If you’re interested in the history of distance running, the book is a must read. Salazar addresses how his troubled relationship with his father led to his running obsession, and how that running obsession perhaps ruined his health. He speaks openly about his deepening faith and his story of discovering Rupp is fascinating.

But Salazar is also a bit of a nut. The Medjugorje phenomenon is pretty far out, even for ultra-devote Catholics and his constant tinkering with his runners nutrition, gait, and training is all a bit mad scientist, (and perhaps also against the rules).

Salazar today

It can make for amusing, and occasionally bizarre reading. However, just because it is amusing, doesn’t mean it’s good.  As anyone who reads sport memoirs knows, much is always left out, and the writing is often workman like. Such is the case with 14 Minutes.  The point of this book is to cement Salazar’s reputation as one of the great men in U.S. distance running, so you’re not going to see anything about doping, or about the athletes who left the Oregon Distance Project broken. Still, it’s a fascinating story, made more interesting, perhaps, with the latest accusations that the Salazar presented in these pages may not be the full story of this slightly mad legend.

A side note about the copy of this book I read – I took 14 minutes out of the Brooklyn Public Library. Whoever had read it before me had carefully corrected numerous statement in the book with a pencil, correcting points of running history Salazar got wrong, or mile splits that didn’t add up. This was all well before the doping allegations, but someone in Brooklyn was already suspicious.  

*Or, as some whisper, find performance enhancing drugs.

Review: You Are An Ironman by Jacques Steinberg

You Are an Ironman: How Six Weekend Warriors Chased Their Dream of Finishing the World’s Toughest Tr iathlon

As the subtitle suggests, You Are An Ironman traces the stories of six age groupers as they train for, and race, Ironman Arizona. Given my obsession with mortals attempting events of long distance, and the fact that the author is a New York Times reporter, I was really looking forward to this one.

It was a bit if a let down.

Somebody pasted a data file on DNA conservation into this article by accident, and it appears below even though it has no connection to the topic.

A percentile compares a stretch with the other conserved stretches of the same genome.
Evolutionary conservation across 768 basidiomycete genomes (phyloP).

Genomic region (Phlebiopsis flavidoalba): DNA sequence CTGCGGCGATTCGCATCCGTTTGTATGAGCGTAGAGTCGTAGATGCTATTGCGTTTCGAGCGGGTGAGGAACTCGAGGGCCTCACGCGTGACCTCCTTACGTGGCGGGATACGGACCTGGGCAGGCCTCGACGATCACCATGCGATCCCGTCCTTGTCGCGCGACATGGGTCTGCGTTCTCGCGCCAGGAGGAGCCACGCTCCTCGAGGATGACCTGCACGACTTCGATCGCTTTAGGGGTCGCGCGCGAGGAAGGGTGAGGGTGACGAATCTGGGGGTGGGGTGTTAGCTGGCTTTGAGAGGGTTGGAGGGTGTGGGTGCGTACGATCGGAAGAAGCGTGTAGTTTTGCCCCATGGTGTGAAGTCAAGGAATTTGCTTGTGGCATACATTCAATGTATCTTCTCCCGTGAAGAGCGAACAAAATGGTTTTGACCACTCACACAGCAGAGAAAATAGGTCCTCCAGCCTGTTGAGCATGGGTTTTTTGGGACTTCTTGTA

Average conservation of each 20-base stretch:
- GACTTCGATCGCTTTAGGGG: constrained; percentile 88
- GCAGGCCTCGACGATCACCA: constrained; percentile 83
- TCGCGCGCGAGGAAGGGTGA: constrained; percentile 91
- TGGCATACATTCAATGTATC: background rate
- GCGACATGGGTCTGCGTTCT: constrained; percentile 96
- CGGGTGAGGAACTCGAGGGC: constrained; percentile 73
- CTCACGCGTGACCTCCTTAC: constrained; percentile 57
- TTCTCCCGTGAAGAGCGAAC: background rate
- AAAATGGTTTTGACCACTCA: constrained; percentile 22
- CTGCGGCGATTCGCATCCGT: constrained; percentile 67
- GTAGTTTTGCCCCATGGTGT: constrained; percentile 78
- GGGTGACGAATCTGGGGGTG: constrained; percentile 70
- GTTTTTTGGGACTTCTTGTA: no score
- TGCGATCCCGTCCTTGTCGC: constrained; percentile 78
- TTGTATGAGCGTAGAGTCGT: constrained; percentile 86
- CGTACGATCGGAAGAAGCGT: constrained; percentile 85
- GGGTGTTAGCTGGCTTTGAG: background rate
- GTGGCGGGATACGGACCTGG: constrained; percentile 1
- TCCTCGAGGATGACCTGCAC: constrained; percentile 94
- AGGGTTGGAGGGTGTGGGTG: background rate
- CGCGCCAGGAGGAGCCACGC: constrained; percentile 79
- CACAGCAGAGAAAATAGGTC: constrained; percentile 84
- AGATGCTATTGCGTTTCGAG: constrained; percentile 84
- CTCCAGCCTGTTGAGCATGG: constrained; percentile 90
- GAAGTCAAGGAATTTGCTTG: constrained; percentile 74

In following the six athletes, Steinberg jumps back and forth between the characters. The book is two pages on an soldier in Colorado, struggling to find the time to train followed by a page on a mother in Sacramento juggling her five kids, followed by three paragraphs on a teacher in Arizona whose Ironman dreams have hurt his family’s finances, followed by a page on a husband and wife in South Carolina who train together to raise money for charities. It’s all a bit confusing. Further, it appears Steinberg never really got to know these people. Much of the insight into their inner lives (such as it is) comes from the personal blogs of the athletes, and all of their experiences are told from their perspective, with little context given. We read, briefly, that one participant’s wife isn’t particularly supportive, but we don’t her from her as to why.  We learn that one woman has a deep religious faith, but we don’t learn how that plays out in her life.

Its all a bit surface level.

Still, there were moments of inspiration. Many of these people overcame incredible setbacks on their way to the race, including cancer, injuries, and just the stresses of everyday life.  Training for an Ironman is an incredible time commitment, and much of it is absurdly boring. Steinberg’s attempt to make it interesting left me wanting more context on the life of the athletes, yet it still almost brought me to tears when while reading of their struggles, especially in the race itself.

I’m going to rate this one as recommended for the enthusiast. If you’re interested in what it takes to train for the Ironman culture, you’ll appreciate this. If not, you’re better off with something else.